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Plants that give you rashes: 7 plants that will make you sting, itch and blister


7 plants that will make you sting, itch and blister

Marcus Schneck | [email protected]

Seven plants that will make you sting, itch and blister

Many plants cause skin irritation in humans. Different people react to the toxins in those plants differently and at different times in their lives.

Rash-, blister- and pain-causing toxins in many wild plants are everywhere in Pennsylvania, waiting for the slightest contact with some unsuspecting human. Depending upon your susceptibility, your reaction to some of them can range from mild to severe and requiring medical attention.

Here are seven common toxic plants that can give you a really bad day.

Marcus Schneck | [email protected]

Leaves of three, let it be

The trademark “leaves of three” makes poison ivy one of the easiest rash-makers to identify. It’s called trifoliate leaves, which means three leaves sprout at the same point on the stem.  Poison ivy can grow as a vine, low shrub or ground cover. Poison ivy bears its fruit as clusters of greenish-white drupes, which are fleshy fruits each with a hard stone enclosing a seed inside.

The toxin, urushiol oil, is in the sap of the plant. Touching the plant can cause skin irritation, rashes and blisters.

Marcus Schneck | [email protected]

Close relative of poison ivy

Like its cousin, poison oak carries it leaves in trifoliate patterns on the stem. However, the leaves of the poison oak look like hairy oak leaves. Poison oak also can grow as a vine or shrub, and also bears its fruit as clusters of greenish-white drupes.

The same toxin, urushiol oil, as in poison ivy, causes the skin irritation, rashes and blisters from poison oak contact.

Marcus Schneck | [email protected]

Poison sumac

Growing as a tall shrub or small tree to a height of 6-30 feet, poison sumac carries the same urushiol oil as poison ivy and poison oak, but in higher concentrations. Some botanists rate poison sumac as the most toxic plant in North America.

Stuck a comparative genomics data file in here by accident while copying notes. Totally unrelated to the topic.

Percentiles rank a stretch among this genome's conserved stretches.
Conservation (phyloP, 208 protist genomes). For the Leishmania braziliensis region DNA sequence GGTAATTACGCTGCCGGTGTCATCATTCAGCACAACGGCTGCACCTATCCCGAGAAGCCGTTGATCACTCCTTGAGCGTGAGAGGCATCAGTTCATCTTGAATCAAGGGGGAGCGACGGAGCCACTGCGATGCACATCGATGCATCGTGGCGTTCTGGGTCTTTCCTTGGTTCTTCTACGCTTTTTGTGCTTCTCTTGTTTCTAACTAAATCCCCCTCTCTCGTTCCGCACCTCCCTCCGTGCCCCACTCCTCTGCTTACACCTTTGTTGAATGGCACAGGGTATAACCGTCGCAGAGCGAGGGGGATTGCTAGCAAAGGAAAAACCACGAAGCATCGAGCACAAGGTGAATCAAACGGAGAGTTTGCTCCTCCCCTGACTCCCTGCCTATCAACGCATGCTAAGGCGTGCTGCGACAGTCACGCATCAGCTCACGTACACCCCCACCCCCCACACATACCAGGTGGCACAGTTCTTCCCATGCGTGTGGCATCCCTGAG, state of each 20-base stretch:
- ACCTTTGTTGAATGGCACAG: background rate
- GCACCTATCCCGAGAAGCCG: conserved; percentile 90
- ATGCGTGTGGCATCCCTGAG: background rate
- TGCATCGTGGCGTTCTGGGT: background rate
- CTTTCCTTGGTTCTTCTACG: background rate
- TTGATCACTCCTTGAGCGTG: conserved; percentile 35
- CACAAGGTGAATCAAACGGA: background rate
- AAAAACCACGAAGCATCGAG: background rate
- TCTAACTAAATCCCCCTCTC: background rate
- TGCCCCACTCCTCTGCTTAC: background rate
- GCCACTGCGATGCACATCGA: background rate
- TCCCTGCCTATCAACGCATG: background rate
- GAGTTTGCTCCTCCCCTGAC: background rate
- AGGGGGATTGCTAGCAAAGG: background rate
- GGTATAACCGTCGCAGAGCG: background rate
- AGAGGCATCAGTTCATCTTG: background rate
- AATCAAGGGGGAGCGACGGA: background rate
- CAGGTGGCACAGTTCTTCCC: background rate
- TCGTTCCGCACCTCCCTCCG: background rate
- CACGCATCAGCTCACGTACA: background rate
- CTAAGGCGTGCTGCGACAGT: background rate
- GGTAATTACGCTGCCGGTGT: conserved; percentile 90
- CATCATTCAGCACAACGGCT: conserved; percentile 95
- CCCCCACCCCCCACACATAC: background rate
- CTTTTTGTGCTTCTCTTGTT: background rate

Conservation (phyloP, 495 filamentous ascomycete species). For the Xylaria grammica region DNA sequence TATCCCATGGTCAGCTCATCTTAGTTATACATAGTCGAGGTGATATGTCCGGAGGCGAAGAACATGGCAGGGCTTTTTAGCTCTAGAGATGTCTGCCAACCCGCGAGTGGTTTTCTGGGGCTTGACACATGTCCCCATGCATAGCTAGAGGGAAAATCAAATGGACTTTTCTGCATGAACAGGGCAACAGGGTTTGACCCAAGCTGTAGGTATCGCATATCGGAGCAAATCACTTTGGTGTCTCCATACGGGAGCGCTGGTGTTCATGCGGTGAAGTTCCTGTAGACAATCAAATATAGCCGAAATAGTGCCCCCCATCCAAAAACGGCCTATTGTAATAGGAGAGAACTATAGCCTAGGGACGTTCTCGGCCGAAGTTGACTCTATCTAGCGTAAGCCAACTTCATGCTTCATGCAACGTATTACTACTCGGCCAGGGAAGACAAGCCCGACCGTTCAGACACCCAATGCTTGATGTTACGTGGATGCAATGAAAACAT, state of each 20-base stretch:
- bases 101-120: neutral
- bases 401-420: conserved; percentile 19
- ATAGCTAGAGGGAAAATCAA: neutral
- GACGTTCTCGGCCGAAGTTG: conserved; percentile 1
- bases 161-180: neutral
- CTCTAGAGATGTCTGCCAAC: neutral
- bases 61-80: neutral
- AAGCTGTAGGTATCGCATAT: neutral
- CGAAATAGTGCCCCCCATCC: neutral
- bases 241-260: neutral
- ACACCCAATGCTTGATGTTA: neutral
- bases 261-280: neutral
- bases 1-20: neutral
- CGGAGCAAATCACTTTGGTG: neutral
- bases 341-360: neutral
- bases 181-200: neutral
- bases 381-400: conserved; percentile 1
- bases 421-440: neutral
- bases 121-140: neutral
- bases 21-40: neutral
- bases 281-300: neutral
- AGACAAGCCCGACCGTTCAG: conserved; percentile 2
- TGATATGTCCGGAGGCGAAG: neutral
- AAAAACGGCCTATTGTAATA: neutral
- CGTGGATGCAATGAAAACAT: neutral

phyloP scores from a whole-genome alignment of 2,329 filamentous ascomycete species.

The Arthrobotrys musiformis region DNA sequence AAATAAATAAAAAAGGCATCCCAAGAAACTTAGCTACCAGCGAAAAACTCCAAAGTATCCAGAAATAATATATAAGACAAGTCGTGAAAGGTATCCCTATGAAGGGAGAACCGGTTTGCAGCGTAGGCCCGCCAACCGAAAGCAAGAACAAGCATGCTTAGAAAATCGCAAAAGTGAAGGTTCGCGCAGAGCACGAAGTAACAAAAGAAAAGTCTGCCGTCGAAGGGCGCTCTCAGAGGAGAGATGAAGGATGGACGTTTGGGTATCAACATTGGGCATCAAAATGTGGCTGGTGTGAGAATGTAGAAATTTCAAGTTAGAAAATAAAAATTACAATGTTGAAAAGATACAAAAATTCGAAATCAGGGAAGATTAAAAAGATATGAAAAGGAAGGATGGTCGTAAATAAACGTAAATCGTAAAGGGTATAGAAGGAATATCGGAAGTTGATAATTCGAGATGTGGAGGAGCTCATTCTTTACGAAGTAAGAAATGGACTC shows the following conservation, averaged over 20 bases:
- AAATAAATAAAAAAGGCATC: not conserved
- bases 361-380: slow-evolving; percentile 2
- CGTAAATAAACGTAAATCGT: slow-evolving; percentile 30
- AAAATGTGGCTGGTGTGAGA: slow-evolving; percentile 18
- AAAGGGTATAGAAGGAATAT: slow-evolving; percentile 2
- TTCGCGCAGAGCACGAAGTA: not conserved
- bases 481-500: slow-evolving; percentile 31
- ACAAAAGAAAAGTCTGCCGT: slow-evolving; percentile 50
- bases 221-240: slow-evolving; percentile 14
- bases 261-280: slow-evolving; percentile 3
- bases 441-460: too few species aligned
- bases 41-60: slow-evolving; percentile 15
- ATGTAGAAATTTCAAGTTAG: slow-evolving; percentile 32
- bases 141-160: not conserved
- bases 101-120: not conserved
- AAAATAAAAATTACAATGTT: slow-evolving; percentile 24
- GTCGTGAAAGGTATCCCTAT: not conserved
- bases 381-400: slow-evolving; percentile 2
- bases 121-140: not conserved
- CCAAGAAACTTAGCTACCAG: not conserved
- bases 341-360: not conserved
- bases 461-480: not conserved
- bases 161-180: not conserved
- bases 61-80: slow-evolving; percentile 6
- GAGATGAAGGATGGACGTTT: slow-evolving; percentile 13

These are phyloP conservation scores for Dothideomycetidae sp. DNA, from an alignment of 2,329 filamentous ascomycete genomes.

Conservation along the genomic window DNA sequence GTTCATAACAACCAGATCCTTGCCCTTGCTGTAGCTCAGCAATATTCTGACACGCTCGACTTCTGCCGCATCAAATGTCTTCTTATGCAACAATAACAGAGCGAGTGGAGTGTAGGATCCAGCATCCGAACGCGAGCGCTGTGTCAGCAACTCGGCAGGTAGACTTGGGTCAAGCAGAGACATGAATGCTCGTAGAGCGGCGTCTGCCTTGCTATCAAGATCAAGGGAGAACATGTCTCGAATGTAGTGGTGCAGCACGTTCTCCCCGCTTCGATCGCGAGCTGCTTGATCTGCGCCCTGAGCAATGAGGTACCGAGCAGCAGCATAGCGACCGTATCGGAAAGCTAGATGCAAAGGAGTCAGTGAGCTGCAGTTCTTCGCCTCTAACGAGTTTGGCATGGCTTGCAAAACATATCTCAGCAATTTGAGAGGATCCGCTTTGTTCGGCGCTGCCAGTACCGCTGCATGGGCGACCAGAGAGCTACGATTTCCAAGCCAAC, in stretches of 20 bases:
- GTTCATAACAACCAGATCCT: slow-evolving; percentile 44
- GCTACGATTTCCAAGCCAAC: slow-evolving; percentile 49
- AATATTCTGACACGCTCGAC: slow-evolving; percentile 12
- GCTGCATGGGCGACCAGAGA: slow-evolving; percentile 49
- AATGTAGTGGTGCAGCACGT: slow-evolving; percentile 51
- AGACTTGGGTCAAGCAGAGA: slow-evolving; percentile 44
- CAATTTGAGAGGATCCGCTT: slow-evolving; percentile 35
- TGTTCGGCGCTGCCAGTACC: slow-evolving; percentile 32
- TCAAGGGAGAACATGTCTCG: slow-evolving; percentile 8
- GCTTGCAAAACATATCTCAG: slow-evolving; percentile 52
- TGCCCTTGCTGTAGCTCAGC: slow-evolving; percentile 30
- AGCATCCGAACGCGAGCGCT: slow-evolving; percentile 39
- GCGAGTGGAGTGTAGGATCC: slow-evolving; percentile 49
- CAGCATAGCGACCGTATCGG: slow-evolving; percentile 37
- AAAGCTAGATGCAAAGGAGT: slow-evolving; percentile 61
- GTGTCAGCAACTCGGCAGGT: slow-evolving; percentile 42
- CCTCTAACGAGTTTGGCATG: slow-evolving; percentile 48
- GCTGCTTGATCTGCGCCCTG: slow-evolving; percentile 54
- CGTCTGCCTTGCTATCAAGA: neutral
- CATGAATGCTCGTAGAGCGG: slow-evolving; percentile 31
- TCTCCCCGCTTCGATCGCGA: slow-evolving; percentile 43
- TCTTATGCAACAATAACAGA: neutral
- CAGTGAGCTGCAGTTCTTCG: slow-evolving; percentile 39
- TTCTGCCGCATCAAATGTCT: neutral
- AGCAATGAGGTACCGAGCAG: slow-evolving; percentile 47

Skin reaction to poison sumac includes painful swellings and eruptions, but if the smoke from burning sumac leaves is inhaled the result can be a life-threatening pulmonary edema, whereby fluid enters the lungs.

Poison sumac normally grows in wet areas.

Marcus Schneck | [email protected]

Giant hogweed

An invader from Asia, giant hogweed was introduced to the U.S. in the early 20th century and is now growing throughout the northeastern and mid-Atlantic U.S. It’s a giant member of the carrot family, growing as tall as 14 feet or more, with hollow stems 2-4 inches in diameter and large compound leaves as much as five feet wide. The tiny white flowers grow in clusters similar to the flowerheads of Queen Anne’s lace, but much larger.

The sap of giant hogweed, in combination with moisture and sunlight, can cause severe skin and eye irritation, painful blistering, permanent scarring and blindness.

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Wild parsnip

Also known as the poison parsnip, the wild parsnip is an aggressively invasive, non-native that has taken hold throughout the eastern U.S. It tends to colonize disturbed sites quickly. It grows 2-5 feet tall with tooth-edged basal leaves and small yellow flowers that grow in cluster similar to those of the Queen Anne’s lace.

Chemicals in the sap contains photosensitizing chemical compounds that are activated by ultraviolet radiation in sunlight. Exposure produces burnlike blisters.

Marcus Schneck | [email protected]

Stinging nettle

Native to Europe and Asia, stinging nettle found its way to North America and now grows coast to coast. It generally grows in highly invasive patches of single-stem plants 3-4 feet tall.

The stinging nettle is covered in small hairs. When touched those hairs “sting” with a nasty blend of histamine, serotonin, acetylcholine and formic acid. Skin reaction of localized pain, reddish swelling, itching and numbness generally last for a few hours maximum before resolving on their own.

Marcus Schneck | [email protected]

Wood nettle

Also known as Canada nettle, the low-standing wood nettle grows in open woods with moist soils, along streams and in drainages. It often grows into small clumps. Each plant has both stinging and non-stinging hairs on the foliage and the stems. It has small, whitish green flowers spring to early fall.

Contact with the stinging hairs will produce a painful burning sensation, following by rash and blistering, which can last for several days.

Marcus Schneck | [email protected]

More scary stuff

For another look at additional scariness lurking in the Pennsylvania outdoors, check out this slide show on wildlife-borne diseases in Pennsylvania.

Outsmarting Poison Ivy and Other Poisonous Plants